Learn about:

  • Who is asking for these fences/walls

  • If the fences/walls are necessary

  • How much it will cost

  • What kind of fences/walls is the city paying for

  • What is the cost impact

Neighbors who have properties both adjacent to the trail and 40 feet across the creek (not adjacent) have asked the City Council for new fencing. The stated reason is to mitigate noise from passing walkers/cyclists and because of fears of crime. There is no indication that there will be any noise or crime issues, based on the following: independent environmental noise studies on the Regnart Trail by the City of Cupertino; statements made by the Santa Clara County Sheriff about this and other trails in their jurisdiction; and studies on other trails in Cupertino, locally, statewide and nationally (for more information, see below, "Will this trail be disruptive to the neighbors who adjoin it?" and "Should we be concerned about crime on the trail?").

Nevertheless, to ease concerns, the Cupertino City Council has allocated $765,000 in new fencing for these residents. This is an unprecedented decision: for no other public works project in Cupertino has there been money allocated for fencing on private land, as can be easily seen by the many homes in Cupertino that currently back to trails, whether in parks, at schools, or named trails such as the Saratoga Creek Trail.

As of September 2020, 35% of the residents near the RCT have requested a new wood fence, 10% have requested a precast concrete fence, 8% have requested wood fence with insulator, 15% have requested a vinyl fence, 7% have requested not to change their current fence (note: if they do this, they can keep their gate to the trail), and 15% have not responded to the City Staff on their preference. This is after more than two years of asking residents what type of fence they would prefer, including 1:1 meetings at each resident's home by the City Staff. It looks likely that the fences that back to the trail will be a hodge-podge of different types and appearances.

City Council at the September 2019 vote meeting recognized that the adjacent neighbors and those living across the creek are concerned about privacy. In September of 2019, they added $150,000 extra to the budget for this project that is earmarked for fences, shrubbery, etc. for these residents. Each home will be able to apply to the City for a share of the money for use towards mitigation. In May 2020, the City Council added $400,000 more on top of the $150,000 and the new fencing that is part of the project to add noise abating fences into the budget for this project for a total of $765,000.

Neighbors who are being offered a free new fence by the city can opt not to change from their existing one; it is an optional gift. If they keep their current fence, they can also keep their current gate to the trail.

If the residents wish to keep their current gates onto the trail, which a large percentage of the residents along La Mar currently have in place and are in use today, they may do so if they keep their current fencing. Eleven of these neighbor will keep their current fences, whether by stating they did not want a fence change or declining to participate in any of the two years of outreach to obtain the fencing selections.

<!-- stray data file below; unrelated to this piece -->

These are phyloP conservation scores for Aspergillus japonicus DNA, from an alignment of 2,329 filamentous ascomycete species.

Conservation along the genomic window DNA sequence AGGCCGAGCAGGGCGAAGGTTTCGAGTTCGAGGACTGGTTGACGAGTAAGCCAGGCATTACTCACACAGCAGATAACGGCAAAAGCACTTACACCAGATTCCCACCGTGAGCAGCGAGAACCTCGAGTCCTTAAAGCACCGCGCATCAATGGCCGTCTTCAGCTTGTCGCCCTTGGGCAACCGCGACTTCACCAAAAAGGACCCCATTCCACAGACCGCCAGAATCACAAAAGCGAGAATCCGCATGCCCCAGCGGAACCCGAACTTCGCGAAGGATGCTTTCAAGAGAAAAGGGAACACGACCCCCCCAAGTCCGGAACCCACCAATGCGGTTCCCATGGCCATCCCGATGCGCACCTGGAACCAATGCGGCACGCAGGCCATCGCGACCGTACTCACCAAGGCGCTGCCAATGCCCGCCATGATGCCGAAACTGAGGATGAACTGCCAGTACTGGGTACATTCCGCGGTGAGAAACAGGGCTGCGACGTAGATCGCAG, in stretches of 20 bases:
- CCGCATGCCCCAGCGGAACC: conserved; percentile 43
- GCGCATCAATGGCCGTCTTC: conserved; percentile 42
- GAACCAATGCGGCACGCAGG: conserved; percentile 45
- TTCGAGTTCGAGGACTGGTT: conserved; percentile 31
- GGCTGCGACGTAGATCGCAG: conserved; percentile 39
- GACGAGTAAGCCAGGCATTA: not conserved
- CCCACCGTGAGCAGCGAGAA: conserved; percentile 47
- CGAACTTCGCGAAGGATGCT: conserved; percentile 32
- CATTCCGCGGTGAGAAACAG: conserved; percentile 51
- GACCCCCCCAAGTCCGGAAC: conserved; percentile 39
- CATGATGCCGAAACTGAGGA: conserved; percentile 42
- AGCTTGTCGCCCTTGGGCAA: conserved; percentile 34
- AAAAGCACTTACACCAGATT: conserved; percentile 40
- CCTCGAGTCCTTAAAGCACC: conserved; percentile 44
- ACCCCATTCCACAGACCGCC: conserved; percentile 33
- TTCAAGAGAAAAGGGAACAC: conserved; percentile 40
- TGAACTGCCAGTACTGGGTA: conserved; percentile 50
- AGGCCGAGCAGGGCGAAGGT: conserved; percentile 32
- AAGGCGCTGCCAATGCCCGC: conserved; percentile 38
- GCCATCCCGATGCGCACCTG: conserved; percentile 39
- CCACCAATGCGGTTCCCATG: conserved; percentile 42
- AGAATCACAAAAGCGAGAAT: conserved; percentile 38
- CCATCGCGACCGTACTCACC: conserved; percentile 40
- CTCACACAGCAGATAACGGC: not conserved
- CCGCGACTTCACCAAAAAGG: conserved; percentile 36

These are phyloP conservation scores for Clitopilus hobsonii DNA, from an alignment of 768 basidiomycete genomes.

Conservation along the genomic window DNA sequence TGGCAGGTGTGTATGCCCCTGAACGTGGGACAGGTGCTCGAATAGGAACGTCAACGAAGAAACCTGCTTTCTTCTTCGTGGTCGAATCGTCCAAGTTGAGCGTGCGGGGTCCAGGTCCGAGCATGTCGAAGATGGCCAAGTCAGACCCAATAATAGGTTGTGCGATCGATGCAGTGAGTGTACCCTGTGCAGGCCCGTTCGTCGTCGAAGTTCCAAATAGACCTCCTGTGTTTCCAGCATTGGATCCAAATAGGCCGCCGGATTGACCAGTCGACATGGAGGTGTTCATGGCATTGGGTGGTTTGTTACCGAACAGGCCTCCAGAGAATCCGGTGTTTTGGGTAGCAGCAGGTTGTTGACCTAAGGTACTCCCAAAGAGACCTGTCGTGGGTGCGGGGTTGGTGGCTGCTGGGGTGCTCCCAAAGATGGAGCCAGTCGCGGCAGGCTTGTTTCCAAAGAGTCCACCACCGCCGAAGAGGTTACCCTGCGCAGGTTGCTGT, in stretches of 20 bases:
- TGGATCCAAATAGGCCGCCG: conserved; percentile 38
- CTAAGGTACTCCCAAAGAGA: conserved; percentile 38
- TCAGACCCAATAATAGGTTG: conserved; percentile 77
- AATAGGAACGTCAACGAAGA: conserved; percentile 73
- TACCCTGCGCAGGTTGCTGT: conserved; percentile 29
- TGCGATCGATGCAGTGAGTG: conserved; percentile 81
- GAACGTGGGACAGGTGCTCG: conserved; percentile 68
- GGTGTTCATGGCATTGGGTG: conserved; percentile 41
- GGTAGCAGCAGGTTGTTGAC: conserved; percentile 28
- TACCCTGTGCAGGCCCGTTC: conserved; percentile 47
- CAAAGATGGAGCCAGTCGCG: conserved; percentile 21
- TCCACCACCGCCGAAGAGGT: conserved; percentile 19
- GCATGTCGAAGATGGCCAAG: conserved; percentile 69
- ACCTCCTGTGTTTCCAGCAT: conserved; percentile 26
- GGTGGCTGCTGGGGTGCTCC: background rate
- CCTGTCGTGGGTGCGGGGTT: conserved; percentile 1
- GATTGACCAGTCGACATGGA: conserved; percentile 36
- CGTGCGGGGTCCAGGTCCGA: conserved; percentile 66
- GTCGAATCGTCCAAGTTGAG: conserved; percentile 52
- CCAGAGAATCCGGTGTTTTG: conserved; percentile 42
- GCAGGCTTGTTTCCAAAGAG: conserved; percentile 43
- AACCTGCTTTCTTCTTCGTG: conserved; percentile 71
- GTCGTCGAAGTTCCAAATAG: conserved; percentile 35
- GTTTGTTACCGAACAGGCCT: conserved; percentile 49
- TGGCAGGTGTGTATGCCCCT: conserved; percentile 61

The City Council on November 17, 2020 declined to increase the amount to be spent from city funds on private fencing/walls for residents adjacent to and across the trail from the $765,000 currently budgeted. The neighbors at that time were requesting $154,000 more to cover fully the cost of concrete walls for the neighbors that chose them. The total that was being asked for was approximately $28,000 per home in city taxpayer funds. A chart of this information is below.

Should neighbors be concerned about crime on the trail?

If you feel comfortable walking in your neighborhood now, you will feel comfortable on the Regnart Trail. Similar trails in Cupertino (including the Saratoga Creek Trail, only 1 mile away) and studies across California and the US show no increased crime, with some areas showing decreased crime. The opinion of Captain Rich Urena, the West Valley Division Head for the Santa Clara County Sheriff Department, is that “ [The Regnart Trail] is a safe place to walk, a safe place to have a trail.”

In addition, to ease fears, The Santa Clara County Sheriff will be doing bike patrols along the trail at peak commute times. They have discussed their plans and have shown one of the patrol bikes at a City Council meeting in August 2019.

Will this trail be disruptive to the neighbors who adjoin it?

Everyone’s needs are different, but there are plenty of trails that have houses immediately adjacent even closeby, including Creekside Park, Wilson Park and Eaton Elementary paths, and homes along other trails such as Saratoga Creek and San Tomas. These trails have not been shown to be disruptive to adjacent residents. These trail situations are similar, in some cases identical, to the neighbors living along La Mar Drive and the two neighboring houses across Blaney.

Residents living on Farralone will continue to be across the creek from any pedestrians so it is unlikely to have any impact on their homes. As the current Water District maintenance road (on which the trail will be built) is also directly next to the library parking lot, any noise from the trail would be dwarfed by the noise from users of that parking lot. The environmental study confirmed this.

Lozano Lane (next to DePalma Lane) is currently on a bicycle and pedestrian trail, which was made at the same time that those homes were built. As this would continue to be the same kind of trail, there will be higher numbers of trail users, but that would be the only change to noise. The trail would be 20 feet or more from their front doors, the same offset at many homes today in Cupertino to their front sidewalks.